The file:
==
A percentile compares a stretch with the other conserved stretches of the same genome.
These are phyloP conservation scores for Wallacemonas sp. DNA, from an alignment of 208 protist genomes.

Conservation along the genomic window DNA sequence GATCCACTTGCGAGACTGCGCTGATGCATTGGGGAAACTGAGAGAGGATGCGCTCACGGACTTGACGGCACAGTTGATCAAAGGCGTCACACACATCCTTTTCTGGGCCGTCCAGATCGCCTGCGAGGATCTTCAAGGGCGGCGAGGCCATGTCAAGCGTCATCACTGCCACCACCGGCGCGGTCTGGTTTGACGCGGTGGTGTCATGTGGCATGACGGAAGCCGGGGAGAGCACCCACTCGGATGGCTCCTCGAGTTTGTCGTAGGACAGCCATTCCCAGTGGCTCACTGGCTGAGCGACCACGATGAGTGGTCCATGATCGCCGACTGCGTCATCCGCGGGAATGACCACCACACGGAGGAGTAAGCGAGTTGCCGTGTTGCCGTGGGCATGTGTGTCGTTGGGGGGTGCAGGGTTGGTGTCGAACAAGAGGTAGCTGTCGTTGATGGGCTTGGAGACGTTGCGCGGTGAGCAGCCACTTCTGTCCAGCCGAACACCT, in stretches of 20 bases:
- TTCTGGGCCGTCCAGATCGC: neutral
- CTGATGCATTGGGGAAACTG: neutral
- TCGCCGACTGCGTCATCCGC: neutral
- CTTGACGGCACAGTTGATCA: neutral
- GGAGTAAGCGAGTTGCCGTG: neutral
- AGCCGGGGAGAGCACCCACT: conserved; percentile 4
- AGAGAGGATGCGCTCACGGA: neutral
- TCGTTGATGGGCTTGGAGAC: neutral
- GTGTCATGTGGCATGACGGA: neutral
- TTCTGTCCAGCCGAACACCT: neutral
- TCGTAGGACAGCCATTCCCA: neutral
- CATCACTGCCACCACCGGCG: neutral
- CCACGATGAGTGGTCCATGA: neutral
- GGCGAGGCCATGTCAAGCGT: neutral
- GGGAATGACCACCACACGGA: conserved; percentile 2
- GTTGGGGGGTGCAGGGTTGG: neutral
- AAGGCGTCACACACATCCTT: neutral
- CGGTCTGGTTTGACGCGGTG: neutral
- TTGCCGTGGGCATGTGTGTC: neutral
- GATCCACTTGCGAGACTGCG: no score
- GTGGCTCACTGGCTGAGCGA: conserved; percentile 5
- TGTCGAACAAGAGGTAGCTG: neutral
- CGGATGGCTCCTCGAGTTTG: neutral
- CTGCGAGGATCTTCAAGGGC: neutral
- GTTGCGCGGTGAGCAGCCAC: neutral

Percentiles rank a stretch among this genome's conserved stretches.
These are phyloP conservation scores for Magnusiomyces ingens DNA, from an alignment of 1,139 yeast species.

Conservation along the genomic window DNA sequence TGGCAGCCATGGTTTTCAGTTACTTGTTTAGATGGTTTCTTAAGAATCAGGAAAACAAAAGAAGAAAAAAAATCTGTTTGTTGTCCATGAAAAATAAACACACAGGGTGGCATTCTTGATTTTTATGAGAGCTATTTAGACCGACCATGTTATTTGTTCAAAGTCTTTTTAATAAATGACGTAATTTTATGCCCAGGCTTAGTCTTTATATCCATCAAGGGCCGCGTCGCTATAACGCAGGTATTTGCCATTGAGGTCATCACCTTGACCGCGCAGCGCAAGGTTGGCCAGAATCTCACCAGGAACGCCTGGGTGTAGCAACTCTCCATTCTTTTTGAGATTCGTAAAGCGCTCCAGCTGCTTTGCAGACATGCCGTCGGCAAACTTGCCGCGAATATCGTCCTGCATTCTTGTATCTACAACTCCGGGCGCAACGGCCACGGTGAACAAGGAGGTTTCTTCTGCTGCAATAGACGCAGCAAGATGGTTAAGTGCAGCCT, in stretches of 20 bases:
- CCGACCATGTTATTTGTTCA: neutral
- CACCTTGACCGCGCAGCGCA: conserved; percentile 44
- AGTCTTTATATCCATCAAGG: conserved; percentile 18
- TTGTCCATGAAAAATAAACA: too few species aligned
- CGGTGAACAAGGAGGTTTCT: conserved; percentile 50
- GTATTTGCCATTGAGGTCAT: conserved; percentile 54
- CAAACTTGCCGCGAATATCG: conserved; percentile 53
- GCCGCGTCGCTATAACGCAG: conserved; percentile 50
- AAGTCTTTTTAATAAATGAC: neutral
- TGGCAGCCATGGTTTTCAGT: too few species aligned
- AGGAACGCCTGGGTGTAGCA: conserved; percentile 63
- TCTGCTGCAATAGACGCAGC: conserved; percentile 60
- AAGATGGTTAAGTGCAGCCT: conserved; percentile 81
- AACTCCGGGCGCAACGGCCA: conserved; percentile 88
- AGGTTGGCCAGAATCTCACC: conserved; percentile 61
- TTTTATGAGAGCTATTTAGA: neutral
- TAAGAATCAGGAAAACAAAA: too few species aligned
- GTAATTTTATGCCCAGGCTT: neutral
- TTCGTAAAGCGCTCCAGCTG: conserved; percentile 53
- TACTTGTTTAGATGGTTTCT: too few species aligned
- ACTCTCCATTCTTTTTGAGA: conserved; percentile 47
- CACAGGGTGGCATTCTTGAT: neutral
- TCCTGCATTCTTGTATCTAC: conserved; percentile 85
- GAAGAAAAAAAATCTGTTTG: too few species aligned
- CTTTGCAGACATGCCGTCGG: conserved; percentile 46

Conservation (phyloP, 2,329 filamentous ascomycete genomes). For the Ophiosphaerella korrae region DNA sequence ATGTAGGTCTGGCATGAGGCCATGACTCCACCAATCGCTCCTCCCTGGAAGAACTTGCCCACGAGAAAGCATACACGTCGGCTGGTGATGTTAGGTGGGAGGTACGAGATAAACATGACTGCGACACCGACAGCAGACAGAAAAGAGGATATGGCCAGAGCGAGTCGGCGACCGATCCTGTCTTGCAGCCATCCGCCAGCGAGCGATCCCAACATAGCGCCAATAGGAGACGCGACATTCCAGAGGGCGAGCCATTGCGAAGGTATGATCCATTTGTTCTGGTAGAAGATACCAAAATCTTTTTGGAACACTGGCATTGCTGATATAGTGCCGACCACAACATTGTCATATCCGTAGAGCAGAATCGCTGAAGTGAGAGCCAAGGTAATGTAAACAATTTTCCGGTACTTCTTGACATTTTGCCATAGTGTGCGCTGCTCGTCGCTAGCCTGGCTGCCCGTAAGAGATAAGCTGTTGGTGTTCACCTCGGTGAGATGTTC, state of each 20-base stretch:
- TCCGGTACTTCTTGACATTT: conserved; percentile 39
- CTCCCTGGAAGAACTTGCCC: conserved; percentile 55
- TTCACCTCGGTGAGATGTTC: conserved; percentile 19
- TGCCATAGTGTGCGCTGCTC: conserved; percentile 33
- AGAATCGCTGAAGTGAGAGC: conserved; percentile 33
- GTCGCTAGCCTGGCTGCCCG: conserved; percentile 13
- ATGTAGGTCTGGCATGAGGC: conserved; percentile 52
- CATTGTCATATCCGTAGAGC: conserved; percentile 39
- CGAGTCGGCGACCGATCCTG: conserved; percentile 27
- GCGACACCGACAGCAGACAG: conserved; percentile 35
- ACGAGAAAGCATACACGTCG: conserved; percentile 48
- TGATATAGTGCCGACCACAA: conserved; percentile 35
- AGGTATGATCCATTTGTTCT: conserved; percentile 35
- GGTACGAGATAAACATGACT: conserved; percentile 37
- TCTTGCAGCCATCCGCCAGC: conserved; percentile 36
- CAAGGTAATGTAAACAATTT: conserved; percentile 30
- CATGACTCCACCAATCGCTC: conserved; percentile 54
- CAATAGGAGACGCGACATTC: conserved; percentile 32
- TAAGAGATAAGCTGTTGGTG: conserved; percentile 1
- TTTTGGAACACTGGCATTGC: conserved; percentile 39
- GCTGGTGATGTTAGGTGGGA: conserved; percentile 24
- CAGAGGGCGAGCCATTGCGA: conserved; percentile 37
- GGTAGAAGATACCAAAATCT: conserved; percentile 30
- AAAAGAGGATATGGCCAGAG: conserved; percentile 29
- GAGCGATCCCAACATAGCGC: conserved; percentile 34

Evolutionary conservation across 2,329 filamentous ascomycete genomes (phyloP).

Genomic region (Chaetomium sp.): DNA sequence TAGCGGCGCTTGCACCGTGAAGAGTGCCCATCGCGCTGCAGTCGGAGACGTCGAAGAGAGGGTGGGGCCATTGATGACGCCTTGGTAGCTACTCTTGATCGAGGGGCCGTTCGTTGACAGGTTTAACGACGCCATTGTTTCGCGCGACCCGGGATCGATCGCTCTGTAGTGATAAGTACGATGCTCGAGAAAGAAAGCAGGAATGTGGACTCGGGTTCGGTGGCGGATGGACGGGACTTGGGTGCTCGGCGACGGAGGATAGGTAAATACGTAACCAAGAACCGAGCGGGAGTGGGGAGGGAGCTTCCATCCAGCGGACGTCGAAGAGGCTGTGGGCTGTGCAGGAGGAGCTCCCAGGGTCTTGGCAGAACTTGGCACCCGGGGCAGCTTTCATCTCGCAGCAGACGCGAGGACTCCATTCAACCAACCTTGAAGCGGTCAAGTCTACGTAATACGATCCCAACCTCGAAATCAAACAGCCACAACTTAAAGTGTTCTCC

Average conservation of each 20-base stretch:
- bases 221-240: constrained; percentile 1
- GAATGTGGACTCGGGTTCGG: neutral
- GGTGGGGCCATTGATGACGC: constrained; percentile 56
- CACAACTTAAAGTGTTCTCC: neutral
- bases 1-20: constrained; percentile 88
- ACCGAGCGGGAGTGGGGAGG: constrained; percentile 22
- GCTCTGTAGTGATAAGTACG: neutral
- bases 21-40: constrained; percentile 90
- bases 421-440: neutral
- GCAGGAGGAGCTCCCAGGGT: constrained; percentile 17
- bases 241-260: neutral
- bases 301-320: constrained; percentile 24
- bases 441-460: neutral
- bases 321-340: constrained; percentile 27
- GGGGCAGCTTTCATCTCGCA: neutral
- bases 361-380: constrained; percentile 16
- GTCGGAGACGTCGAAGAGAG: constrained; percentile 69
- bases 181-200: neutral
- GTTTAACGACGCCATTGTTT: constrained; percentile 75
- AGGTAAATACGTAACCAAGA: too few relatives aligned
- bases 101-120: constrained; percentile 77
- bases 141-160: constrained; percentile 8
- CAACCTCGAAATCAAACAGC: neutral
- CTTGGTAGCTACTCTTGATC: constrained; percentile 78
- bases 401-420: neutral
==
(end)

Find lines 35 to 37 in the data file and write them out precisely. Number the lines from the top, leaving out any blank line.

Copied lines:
- TTGTCCATGAAAAATAAACA: too few species aligned
- CGGTGAACAAGGAGGTTTCT: conserved; percentile 50
- GTATTTGCCATTGAGGTCAT: conserved; percentile 54